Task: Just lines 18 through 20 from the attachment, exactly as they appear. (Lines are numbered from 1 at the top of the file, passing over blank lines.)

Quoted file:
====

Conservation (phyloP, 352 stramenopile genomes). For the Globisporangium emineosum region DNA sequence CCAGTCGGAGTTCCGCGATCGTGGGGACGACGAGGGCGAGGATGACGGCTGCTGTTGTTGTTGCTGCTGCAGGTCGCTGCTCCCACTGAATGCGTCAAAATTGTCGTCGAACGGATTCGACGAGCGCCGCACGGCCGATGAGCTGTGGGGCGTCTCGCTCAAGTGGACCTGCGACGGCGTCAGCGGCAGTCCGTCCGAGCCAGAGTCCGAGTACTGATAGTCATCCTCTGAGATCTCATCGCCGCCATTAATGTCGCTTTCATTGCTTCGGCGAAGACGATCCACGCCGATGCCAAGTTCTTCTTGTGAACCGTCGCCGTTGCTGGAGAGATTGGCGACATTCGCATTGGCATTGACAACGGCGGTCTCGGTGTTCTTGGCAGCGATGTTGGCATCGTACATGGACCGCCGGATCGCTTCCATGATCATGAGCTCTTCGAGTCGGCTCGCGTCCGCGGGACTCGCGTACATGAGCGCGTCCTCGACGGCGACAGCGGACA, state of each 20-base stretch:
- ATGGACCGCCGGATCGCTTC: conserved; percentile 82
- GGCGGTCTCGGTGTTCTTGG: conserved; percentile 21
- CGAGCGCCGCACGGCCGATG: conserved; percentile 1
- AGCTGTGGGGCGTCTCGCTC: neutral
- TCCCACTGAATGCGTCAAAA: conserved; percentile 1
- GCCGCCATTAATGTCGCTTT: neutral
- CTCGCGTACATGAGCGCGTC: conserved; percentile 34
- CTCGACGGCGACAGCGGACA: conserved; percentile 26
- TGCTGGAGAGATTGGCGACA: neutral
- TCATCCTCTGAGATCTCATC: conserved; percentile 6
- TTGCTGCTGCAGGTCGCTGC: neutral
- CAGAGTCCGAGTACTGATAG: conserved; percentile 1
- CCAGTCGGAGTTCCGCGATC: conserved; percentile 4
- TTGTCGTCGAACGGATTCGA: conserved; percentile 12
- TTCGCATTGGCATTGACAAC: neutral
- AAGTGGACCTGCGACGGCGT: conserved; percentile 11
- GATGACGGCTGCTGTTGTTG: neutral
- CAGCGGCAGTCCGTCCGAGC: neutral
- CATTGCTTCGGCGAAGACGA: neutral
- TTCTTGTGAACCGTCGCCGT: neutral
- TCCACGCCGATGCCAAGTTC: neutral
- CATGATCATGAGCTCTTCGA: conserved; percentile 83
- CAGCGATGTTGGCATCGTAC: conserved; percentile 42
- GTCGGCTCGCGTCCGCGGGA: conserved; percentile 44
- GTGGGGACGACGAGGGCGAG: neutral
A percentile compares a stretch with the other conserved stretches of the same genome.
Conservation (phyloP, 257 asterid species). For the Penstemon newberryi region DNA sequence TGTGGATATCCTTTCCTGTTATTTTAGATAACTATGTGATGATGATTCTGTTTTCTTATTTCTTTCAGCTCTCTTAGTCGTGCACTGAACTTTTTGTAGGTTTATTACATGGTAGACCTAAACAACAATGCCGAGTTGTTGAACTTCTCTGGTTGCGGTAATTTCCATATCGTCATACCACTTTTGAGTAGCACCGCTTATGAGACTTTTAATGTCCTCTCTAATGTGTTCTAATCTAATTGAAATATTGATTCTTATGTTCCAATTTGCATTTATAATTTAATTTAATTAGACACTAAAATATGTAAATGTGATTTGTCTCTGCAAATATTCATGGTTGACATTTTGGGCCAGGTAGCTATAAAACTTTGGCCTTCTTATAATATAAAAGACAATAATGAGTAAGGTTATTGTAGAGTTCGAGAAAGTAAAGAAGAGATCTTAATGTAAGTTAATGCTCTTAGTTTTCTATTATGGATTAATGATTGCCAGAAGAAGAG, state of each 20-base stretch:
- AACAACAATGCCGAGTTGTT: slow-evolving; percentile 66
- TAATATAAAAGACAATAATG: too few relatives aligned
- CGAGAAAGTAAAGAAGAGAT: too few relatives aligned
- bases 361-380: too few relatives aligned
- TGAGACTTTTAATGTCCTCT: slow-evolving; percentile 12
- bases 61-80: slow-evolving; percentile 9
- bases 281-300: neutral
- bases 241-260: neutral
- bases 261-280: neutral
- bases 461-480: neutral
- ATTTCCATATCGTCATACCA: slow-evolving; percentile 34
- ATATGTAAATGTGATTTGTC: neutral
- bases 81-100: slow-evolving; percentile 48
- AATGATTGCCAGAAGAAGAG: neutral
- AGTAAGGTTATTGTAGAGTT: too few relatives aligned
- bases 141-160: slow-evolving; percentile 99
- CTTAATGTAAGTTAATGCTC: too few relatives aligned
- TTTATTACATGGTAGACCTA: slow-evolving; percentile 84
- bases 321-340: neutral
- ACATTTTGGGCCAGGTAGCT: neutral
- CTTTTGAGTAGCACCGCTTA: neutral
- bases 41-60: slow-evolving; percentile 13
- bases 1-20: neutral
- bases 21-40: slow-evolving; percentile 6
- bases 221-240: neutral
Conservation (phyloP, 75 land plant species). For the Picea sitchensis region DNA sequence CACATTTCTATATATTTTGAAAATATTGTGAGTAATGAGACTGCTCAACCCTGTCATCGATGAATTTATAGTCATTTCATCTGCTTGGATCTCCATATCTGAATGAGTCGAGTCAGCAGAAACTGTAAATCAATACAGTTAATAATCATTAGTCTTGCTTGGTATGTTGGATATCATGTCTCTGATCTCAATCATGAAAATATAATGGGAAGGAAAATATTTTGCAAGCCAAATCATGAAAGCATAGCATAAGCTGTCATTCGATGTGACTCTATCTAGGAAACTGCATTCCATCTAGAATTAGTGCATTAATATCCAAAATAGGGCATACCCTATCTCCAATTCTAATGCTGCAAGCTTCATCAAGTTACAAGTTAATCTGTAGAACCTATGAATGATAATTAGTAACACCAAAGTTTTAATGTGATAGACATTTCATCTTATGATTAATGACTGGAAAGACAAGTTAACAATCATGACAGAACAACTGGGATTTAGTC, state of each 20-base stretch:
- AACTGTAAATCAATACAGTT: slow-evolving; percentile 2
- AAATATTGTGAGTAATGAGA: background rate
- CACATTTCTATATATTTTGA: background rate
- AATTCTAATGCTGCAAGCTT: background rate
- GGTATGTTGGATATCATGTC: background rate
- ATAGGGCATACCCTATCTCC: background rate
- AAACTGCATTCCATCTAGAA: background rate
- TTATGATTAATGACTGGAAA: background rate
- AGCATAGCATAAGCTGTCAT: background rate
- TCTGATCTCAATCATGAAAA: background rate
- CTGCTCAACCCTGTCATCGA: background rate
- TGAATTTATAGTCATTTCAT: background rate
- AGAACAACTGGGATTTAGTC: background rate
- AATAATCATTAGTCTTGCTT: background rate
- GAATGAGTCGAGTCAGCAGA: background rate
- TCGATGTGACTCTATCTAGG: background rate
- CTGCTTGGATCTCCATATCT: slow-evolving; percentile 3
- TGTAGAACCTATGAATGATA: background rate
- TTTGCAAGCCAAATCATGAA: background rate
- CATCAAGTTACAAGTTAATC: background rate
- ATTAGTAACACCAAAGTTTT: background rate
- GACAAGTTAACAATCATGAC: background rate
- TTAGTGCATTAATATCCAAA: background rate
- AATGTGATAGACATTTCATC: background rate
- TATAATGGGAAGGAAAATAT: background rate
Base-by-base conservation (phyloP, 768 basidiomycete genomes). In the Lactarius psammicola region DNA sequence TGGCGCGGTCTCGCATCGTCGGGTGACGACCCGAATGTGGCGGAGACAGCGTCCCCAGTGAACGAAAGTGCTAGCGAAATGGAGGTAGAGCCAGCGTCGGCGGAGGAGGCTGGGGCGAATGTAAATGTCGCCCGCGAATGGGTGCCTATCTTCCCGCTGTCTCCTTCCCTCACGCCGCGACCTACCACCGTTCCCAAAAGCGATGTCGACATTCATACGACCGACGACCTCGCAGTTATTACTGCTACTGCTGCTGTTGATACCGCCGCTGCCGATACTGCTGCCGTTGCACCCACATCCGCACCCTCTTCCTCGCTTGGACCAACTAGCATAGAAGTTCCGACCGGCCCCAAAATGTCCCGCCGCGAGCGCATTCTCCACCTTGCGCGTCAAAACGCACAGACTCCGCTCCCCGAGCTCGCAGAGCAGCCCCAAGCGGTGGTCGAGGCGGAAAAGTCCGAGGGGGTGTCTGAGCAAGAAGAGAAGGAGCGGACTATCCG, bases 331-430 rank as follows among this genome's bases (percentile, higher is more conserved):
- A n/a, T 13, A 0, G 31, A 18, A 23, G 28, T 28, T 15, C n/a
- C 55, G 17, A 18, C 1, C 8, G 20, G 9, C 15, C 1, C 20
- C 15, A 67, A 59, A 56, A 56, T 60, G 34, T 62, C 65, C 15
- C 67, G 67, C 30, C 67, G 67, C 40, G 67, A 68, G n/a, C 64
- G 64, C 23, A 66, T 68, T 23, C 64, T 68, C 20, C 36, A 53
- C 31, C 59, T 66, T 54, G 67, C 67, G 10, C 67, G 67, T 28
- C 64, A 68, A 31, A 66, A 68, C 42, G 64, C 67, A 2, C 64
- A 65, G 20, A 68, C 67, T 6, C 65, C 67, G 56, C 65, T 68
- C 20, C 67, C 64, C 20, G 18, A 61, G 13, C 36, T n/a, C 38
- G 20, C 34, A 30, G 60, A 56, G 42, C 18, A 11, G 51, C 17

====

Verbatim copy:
- GATGACGGCTGCTGTTGTTG: neutral
- CAGCGGCAGTCCGTCCGAGC: neutral
- CATTGCTTCGGCGAAGACGA: neutral